1. “Repertoire”, 2017, Excited Strings Bass, Software
2. "Nodal Excitation”, 1979, Excited Strings Bass
3. “Magnetom”, 2017, Magnetic Resonance Imaging, Software
Arnold Dreyblatt (b. New York City, 1953) is a composer, performer and visual artist. He studied music with Pauline Oliveros, La Monte Young, and Alvin Lucier and has been based in Berlin, Germany since 1984. Among the second generation of New York minimal composers, Dreyblatt developed a unique approach to composition and music performance. As he began his music in the late 1970's in New York, he invented a set of new and original instruments, performance techniques, and a system of tuning and has formed and led numerous ensembles under the title "The Orchestra of Excited Strings". In 2007, he was elected to the German Academy of Art (Akademie der Künste, Berlin). He is currently Professor for Media Art at the Muthesius Academy of Art and Design in Kiel.
Dreyblatt has been composing music for his own and other ensembles for almost forty years. Often characterized as the most rock-oriented of American minimalists, Dreyblatt has cultivated a strong underground fan base for his transcendental and ecstatic music with his "Orchestra of Excited Strings". The New York native studied film and video at SUNY with Woody and Steina Vasulka, and earned his masters from the Institute for Media Studies at S.U.N.Y. Buffalo. In the mid-'70s, he studied composition with Pauline Oliveros and LaMonte Young, then with Alvin Lucier while completing his masters in composition, completed in 1982. By that time, Dreyblatt had already been directing his own music ensemble, the Orchestra of Excited Strings.
In 1984, he moved to Europe where, in addition to composing, he began to work in performance and the visual arts. He has received numerous grants, stipends and commissions including the Philip Morris Art Prize, Foundation for Contemporary Performance Art and from the Irish Arts Council. Musicians and Ensembles which have performed his music include the Bang On A Can All-Stars, the Pellegrini Quartet, Jim O'Rourke, Crash Ensemble (Dublin), The Great Learning Orchestra (Stockholm), and the American Indie-band Megafaun. In 1991, he created the contemporary opera Who's Who in Central and East Europe 1933 which toured European theatres until 1997.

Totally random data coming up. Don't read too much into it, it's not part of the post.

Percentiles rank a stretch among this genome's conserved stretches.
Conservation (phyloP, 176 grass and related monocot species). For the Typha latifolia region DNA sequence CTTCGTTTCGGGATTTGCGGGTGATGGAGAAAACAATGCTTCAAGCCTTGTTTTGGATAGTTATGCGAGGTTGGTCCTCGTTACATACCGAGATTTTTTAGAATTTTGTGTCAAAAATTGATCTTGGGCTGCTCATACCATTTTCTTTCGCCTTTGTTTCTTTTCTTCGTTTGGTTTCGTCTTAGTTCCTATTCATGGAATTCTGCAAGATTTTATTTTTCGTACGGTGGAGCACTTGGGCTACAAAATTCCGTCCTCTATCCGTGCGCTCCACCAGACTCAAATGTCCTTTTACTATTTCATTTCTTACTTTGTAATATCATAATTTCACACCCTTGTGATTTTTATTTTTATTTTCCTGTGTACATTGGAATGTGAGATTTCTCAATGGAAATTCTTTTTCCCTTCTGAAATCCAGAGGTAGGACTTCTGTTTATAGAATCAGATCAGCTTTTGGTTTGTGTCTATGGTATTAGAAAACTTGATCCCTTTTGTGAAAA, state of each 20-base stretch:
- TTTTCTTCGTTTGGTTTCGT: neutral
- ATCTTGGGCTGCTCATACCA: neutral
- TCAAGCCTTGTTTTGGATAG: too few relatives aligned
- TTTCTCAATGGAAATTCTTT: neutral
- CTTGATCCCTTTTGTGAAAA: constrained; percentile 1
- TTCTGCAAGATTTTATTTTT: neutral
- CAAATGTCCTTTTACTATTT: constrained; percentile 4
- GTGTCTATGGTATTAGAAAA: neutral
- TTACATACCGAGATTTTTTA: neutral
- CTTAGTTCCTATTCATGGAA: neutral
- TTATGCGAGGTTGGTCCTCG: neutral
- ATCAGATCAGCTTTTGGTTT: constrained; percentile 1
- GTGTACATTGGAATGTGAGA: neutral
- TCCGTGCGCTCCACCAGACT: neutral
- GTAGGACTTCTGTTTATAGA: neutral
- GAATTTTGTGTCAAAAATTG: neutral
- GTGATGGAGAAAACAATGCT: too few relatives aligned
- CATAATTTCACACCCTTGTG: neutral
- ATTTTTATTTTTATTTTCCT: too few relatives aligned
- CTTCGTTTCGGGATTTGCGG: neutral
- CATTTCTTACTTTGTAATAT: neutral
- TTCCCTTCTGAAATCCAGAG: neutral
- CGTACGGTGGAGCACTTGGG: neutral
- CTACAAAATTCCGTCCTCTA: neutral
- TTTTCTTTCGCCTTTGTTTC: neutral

Dreyblatt has recorded for such labels as Tzaddik, Hat Hut, Table of the Elements, Cantaloupe, Important, Northern Spy, Choose and Black Truffel. Dreyblatt has taught music workshops resulting in performed compositions with musicians at The Music Gallery, Toronto; MIT Boston, Serralves Foundation, SXSW FestivalPorto, Portugal and many others. He has performed with and without his ensemble at the Whitney Museum, New York; the Maerz Music Festival, Berlin; the Angelika Festival, Bologna; The Lab in San Francisco, Jazz House, Copenhagen and countless other festivals and concert venues in Europe and in North America.
Arnold Dreyblatt will be giving a talk at 7pm on March 28 at SFAI:
Photos above taken by The Lab's photographer-in-residence, Robert Divers Herrick.